seeking a robust sustainable future
Seeking a robust sustainable future, illustration photo - source: Laodong


The Vietnamese government has been striving to harmonise economic development to match the growing demand for environment protection. This is a complex task and demanding challenges remain. If this development trend continues without proper countermeasures at the right timing, with more severe and uncertain climate change effects, environmental problems will become more complicated and acute, causing more serious damages, as recently evidenced by frequent floods, riverbank erosion and unprecedented high tide in the Mekong Delta.

Furthermore, Vietnam can avoid taking the same development pathway that industrialised countries have pursued and can learn from their past mistakes. The government can make the correct choices and take actions that reflect lessons learned.


The changes come at a critical time for the country, whether the government will move towards sustainable development and achieve a better quality of life for people, or miss an opportunity to do so and possibly pass an irreversible point without knowing it. These are the choices at hand. However, it is crucial that we take action now rather than just handling the situation as an afterthought when the catastrophe is already happening. There are some key factors defining the future path. We believe that the government and the people of Vietnam are starting to head in the right direction but still, the situation requires more effort to achieve the sustainable development goals.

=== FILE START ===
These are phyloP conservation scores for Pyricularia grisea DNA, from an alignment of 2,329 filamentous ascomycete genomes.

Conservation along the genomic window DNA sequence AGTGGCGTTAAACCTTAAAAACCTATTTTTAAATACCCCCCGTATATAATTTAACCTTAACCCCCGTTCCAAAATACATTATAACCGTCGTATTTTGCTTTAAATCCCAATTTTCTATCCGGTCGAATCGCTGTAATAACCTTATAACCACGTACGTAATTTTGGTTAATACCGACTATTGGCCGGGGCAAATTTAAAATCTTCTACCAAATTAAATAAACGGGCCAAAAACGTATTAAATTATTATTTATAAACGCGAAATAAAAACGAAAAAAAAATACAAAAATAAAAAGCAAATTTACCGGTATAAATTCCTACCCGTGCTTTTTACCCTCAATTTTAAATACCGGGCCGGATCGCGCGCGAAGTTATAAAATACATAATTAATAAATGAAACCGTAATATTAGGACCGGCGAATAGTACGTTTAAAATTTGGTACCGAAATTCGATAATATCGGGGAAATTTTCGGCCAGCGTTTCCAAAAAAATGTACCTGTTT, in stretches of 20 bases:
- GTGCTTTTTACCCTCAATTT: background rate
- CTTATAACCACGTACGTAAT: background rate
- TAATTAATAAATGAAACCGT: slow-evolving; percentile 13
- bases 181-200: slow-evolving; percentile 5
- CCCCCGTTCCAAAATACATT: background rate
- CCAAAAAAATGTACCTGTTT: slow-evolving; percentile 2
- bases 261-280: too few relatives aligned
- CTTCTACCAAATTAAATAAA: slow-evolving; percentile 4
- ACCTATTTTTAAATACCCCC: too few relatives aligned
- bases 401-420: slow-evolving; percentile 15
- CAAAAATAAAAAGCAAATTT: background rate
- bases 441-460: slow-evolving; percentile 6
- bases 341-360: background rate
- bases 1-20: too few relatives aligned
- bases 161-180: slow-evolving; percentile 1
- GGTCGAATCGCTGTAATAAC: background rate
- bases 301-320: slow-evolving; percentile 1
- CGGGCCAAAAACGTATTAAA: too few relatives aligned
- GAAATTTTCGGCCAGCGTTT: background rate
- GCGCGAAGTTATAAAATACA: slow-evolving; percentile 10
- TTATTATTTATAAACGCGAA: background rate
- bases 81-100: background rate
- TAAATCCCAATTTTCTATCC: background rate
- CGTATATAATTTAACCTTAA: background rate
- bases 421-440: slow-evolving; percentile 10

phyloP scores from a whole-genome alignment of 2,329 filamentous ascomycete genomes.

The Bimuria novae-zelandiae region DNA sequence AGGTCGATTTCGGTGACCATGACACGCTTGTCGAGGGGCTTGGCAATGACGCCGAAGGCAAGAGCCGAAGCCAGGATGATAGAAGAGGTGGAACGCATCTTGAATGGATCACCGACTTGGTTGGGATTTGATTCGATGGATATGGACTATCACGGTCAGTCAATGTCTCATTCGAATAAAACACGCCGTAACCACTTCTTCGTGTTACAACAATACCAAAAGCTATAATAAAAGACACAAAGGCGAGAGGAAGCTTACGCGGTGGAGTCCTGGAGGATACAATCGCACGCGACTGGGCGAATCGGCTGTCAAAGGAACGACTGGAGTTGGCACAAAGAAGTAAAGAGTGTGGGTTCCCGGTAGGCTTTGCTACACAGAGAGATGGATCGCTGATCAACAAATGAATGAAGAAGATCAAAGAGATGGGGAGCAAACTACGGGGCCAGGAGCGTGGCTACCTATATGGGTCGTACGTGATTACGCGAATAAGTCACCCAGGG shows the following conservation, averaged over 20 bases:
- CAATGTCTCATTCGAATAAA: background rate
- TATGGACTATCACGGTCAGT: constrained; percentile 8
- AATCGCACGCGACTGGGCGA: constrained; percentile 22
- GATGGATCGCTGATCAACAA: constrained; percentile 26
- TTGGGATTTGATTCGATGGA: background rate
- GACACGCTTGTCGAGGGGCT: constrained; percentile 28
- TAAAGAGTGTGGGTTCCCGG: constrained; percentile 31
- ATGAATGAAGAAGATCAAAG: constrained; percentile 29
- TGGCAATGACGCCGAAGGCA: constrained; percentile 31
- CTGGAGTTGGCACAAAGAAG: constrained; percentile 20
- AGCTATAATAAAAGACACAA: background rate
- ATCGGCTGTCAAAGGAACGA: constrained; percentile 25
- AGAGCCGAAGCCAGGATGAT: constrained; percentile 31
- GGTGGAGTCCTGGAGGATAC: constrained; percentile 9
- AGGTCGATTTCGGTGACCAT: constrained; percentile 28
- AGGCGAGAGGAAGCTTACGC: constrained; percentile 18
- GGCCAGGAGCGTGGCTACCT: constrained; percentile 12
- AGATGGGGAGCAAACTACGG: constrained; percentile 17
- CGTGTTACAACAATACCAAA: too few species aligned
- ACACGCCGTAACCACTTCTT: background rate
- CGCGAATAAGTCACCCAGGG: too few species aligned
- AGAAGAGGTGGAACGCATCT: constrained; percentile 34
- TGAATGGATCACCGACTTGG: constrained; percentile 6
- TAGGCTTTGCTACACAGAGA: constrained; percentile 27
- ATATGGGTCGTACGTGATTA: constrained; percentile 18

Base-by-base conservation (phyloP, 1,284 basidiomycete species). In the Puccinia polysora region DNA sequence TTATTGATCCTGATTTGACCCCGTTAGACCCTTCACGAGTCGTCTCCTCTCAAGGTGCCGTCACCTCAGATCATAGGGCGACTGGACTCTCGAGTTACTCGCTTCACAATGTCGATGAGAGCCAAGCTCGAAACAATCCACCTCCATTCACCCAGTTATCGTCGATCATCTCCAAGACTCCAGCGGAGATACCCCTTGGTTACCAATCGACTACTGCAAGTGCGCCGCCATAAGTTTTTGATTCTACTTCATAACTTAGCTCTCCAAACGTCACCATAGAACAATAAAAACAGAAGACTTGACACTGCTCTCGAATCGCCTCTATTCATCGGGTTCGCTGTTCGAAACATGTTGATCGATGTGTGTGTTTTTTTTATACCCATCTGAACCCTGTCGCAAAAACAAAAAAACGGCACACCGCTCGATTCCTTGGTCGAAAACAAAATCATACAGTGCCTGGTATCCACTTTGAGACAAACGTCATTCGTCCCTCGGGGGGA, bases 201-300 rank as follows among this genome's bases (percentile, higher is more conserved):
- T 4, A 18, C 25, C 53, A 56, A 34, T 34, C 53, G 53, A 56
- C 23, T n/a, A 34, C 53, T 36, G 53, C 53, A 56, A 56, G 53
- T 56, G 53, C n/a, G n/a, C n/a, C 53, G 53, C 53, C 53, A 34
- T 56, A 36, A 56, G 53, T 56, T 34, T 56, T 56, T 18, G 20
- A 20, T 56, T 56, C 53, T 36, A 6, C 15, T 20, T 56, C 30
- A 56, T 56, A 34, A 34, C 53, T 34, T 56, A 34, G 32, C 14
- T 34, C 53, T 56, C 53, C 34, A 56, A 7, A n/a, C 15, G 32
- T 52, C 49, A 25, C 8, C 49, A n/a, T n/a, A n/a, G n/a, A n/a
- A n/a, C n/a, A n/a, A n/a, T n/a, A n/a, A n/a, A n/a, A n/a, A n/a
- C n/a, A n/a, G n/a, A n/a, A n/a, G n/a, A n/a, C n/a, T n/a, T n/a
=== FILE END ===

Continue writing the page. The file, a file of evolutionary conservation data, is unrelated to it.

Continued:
The government would need strong commitment and leadership. It is needless to say that effective policy implementation for tangible outcomes need a good regulatory framework and requires the sufficient capacity to enforce it. However, the political will that is expressed by the strong commitment and leadership of government is the key to success. The government has proved itself in tackling climate change and environment issues up to this point. Such practices should be sustained by strong determination and persistent leadership on the government’s part.